This week’s article continues the discussion on what you can see in a still photo, specifically evaluating canter photos.
Photographs of horses and riders can be very educational and serve as excellent tools to develop “the eye” of a dressage enthusiast. It is also an excellent way to evaluate your own riding and training. Looking at a still photo gives us the opportunity to see the mechanics of the horse and rider working together (or against each other) and allow us to really study the effect of the rider on the horse’s balance and way of moving. That said, it is of great importance that we always understand that a photo is just moment in time. It can be a fabulous moment, or a moment worthy of great embarrassment. But one photo does not tell the tale of the whole ride, or all the training. The only way to determine that the training or a whole schooling session or test is ultimately very good or very bad, is to watch all of it. Lacking that, all you can judge is the moment the photo shows you.
That said, the more you know about dressage, the proper development of the horse’s muscle structure, and good dressage equitation, the more you are able to determine about a horse’s training. Because training is repetition over time and it takes time to develop the horse, it is important to note that not every good thing or bad thing you see in a photo is the direct result of THAT rider. Additionally, the horse can just be what that rider has to ride. This means that if everything looks amazing, it may be in spite of that rider’s riding. Or if things look really awful, it may be what that rider has inherited. In other words, learning how to evaluate what you see in still photos has to be tempered with a sense of empathy and desire to seek knowledge, not just judge what you see.
In the previous article, we looked at a group of trot photos to start the discussion of the basics of what to look for to determine good training and riding, this week we will look at the same basics in some canter photos. I have chosen three different horses at three different levels of training and competition in essentially the same moment of the canter stride. All three horses are in a moment of lengthening their stride in the canter appropriate to their level of work. Unlike the walk and the trot, the canter is an asymmetrical gait. There is always one diagonal pair that works in unison and one diagonal pair in which both legs have different actions in a single stride cycle.
In all three photos, the outside hind leg is the only weight bearing leg in this moment of the canter stride. This is the moment where only the first beat of the canter stride has landed. That weight bearing leg should be under the horse’s hindquarters in this moment, not behind the horse’s tail, as it has just landed on the ground and is supporting all of the horse’s weight while preparing to propel the horse forward. The inside hind leg should still be reaching forward underneath the rider’s pelvis but still in flight at this moment. It should also be very close to parallel with the opposite front leg (outside front). In a true three-beat canter these two legs are supposed to land in unison creating the second beat of the canter. It is very much okay for the outside front leg to land ever so slightly after the inside hind leg (showing uphill tendency), but it absolutely should never land before the inside hind leg (which shows a four beat canter).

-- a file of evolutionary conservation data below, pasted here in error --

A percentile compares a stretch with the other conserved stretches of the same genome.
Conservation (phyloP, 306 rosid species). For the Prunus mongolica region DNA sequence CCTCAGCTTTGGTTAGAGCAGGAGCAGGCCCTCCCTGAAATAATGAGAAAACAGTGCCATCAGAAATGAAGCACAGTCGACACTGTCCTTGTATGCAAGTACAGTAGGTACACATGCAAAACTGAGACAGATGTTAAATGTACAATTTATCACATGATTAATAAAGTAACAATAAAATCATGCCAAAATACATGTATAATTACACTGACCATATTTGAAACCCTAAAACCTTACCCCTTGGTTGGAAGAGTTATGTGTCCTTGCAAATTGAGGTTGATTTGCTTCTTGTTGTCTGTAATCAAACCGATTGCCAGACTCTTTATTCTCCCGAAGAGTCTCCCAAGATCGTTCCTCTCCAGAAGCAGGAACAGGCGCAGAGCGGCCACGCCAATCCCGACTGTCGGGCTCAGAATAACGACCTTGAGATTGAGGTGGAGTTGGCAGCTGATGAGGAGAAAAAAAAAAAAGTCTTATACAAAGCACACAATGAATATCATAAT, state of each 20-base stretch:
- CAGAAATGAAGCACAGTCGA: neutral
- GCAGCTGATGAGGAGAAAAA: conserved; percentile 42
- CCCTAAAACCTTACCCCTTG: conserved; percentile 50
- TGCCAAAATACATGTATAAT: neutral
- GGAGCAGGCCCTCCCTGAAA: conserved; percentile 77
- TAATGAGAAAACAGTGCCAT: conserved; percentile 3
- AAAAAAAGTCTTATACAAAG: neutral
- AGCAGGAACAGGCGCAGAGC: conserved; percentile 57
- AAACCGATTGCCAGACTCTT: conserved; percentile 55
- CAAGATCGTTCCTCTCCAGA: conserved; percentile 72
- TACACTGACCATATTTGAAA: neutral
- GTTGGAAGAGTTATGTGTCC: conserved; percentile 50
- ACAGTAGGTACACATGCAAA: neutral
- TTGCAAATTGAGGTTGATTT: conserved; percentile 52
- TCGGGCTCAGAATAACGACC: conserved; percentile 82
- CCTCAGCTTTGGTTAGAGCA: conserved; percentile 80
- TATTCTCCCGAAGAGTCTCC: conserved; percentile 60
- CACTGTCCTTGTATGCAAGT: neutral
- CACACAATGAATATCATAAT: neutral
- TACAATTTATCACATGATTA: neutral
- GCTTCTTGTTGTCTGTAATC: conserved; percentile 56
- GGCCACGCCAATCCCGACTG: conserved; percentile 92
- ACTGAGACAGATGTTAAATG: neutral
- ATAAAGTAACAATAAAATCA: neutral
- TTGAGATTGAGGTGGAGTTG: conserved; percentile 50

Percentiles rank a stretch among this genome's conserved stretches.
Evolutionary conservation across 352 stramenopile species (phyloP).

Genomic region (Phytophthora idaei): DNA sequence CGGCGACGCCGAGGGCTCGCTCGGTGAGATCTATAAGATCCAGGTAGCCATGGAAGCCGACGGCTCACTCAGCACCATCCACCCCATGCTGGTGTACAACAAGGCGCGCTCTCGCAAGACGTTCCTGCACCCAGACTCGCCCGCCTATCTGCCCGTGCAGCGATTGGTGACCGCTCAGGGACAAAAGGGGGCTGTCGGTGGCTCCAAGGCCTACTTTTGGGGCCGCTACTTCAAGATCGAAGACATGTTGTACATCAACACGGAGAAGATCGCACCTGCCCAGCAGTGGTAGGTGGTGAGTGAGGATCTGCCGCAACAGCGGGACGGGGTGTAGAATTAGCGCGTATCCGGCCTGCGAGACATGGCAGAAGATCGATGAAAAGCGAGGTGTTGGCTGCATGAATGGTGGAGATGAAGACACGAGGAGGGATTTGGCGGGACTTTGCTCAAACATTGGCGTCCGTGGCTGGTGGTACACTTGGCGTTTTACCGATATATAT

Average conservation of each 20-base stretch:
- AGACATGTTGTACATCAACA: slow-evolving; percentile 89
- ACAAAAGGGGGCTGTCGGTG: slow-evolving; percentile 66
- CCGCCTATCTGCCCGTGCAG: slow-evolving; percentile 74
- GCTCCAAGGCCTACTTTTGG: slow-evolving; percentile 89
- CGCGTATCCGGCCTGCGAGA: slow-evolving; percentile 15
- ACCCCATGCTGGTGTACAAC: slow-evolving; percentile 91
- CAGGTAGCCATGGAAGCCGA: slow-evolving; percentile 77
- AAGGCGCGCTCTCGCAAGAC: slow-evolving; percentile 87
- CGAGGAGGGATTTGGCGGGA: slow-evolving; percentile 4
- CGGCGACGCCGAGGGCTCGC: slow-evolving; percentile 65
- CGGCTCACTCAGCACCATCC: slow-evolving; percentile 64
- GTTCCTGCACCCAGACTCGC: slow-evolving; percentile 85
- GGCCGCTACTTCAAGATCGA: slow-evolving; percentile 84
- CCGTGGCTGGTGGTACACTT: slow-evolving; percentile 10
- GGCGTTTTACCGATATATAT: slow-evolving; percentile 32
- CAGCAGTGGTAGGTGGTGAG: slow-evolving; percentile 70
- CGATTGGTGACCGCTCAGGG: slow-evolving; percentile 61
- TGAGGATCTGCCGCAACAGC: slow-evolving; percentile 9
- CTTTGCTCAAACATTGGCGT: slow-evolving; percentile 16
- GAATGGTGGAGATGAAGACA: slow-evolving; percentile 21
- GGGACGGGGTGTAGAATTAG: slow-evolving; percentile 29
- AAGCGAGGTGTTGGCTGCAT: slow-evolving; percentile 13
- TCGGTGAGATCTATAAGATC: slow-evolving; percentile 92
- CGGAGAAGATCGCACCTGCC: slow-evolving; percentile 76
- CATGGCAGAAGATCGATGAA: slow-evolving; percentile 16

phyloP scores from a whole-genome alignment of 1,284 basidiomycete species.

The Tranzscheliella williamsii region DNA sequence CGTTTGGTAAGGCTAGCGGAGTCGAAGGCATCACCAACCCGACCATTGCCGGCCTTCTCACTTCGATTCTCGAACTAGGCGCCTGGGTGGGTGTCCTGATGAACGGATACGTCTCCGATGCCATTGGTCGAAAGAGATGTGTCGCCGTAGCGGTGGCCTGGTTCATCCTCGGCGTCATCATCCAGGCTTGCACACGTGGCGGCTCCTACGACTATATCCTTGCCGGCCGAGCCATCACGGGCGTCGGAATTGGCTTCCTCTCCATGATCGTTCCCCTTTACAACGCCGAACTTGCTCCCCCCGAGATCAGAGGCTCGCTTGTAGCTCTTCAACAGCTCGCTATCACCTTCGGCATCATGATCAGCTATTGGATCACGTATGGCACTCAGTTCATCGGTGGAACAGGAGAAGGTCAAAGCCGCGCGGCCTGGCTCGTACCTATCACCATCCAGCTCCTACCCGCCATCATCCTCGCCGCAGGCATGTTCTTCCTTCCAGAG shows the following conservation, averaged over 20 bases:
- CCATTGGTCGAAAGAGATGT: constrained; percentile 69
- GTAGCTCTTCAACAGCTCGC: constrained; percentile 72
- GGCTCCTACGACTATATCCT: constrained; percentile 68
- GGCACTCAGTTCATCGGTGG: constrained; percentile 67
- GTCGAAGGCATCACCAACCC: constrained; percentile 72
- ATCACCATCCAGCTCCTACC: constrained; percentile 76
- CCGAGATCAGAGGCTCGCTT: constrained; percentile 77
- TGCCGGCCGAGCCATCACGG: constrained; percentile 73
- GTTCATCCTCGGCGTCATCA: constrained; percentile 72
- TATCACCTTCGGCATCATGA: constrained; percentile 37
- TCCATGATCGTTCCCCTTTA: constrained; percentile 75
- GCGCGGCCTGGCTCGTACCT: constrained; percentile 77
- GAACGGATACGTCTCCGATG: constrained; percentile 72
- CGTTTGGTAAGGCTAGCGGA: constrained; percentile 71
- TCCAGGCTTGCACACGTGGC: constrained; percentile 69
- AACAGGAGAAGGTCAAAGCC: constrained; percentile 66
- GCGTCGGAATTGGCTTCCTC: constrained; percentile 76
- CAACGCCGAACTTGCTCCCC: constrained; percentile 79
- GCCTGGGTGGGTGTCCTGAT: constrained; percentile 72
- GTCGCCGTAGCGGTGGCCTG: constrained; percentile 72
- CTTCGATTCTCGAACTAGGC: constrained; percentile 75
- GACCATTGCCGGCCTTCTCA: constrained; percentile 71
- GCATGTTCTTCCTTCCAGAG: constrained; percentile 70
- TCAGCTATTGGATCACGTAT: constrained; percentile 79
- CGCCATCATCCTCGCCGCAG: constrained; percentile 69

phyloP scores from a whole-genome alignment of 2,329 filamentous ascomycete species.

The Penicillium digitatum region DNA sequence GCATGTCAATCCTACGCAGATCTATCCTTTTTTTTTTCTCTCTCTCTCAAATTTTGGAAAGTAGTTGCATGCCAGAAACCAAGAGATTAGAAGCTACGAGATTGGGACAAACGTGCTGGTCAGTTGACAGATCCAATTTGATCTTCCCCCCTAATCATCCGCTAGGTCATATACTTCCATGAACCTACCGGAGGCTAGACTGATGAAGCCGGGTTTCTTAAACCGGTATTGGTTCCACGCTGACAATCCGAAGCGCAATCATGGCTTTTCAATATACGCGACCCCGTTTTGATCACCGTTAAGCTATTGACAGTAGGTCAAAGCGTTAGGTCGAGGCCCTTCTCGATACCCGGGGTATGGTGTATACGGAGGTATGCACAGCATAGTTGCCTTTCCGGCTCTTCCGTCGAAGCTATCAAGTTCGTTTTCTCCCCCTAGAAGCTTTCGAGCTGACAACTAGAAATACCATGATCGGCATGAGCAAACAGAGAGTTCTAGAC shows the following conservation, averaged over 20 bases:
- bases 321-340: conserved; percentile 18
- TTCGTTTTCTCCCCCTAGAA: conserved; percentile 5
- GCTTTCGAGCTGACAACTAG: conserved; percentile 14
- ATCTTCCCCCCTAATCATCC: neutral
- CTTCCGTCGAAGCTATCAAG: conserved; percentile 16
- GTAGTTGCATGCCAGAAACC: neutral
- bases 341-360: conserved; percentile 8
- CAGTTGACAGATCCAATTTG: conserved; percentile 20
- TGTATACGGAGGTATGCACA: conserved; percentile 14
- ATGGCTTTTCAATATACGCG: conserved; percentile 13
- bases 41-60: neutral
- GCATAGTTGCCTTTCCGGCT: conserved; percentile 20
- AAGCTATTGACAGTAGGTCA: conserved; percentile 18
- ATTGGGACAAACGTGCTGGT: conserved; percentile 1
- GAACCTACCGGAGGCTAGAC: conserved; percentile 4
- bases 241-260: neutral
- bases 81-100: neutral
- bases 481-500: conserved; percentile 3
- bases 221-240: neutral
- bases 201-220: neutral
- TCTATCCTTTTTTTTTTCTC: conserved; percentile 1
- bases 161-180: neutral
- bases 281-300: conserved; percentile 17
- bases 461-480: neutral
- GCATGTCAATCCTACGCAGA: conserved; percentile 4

If you compare the three photos, you can see the the uphill tendency is present in all three, but the Grand Prix horse shows the most difference in that diagonal pair and the First Level horses shows the least difference. This is appropriate as the First Level horse should absolutely not be off the forehand as much as the Grand Prix horse. He is not strong or supple enough to show that collection. Also, in comparing the three horses you may pick up on some differences in the three horse’s style of movement.
What we can tell from this photo is that this horse is in an uphill balance (off the forehand), in a canter with impulsion being developed in it. As discussed earlier the front outside leg has a little more space between it and the ground than the inside hind leg. This shows uphill tendency. The reach of the inside hind leg coming well forward and under the rider’s weight tells us that the horse is balanced under the rider and he is developing some impulsion (as he is in a canter lengthening, he should be doing this). His diagonal pair is not parallel, and although it is close, it does suggest that the rider maybe should be allowing a little more space in the rein contact in order for the horse to reach equally forward with the right front as he is with the left hind. You can also note that while the horse’s head is on the vertical and his poll is close to the highest point, he does not appear to be reaching his head and neck out enough. If he was showing the right amount of reach in his neck, the toe of his right front leg would be reaching to the vertical line of his head if it was drawn to the ground from his forehead.
Maybe in the next few strides the rider will have rectified this, but for this moment she is restricting him just enough with her hands that you can see it in the picture. What we can be assured of by looking at this picture is that whatever is causing the slightly shorter neck and slightly less reach of the right front leg, it is not great enough to stop the overall balance, impulsion, or forwardness of this young horse. Also, we can see that the rider’s hands are low and, while the elbows are bent, they are not behind the riders shoulders (which would indicate that she is actually pulling back). Another indication that she is not actively pulling is that the horse’s mouth is not open, and he is not behind the vertical. She is otherwise in balance with the horse, not leaning too far forward or back, and does not appear to be inhibiting the horse’s movement other than the slightly too strong connection.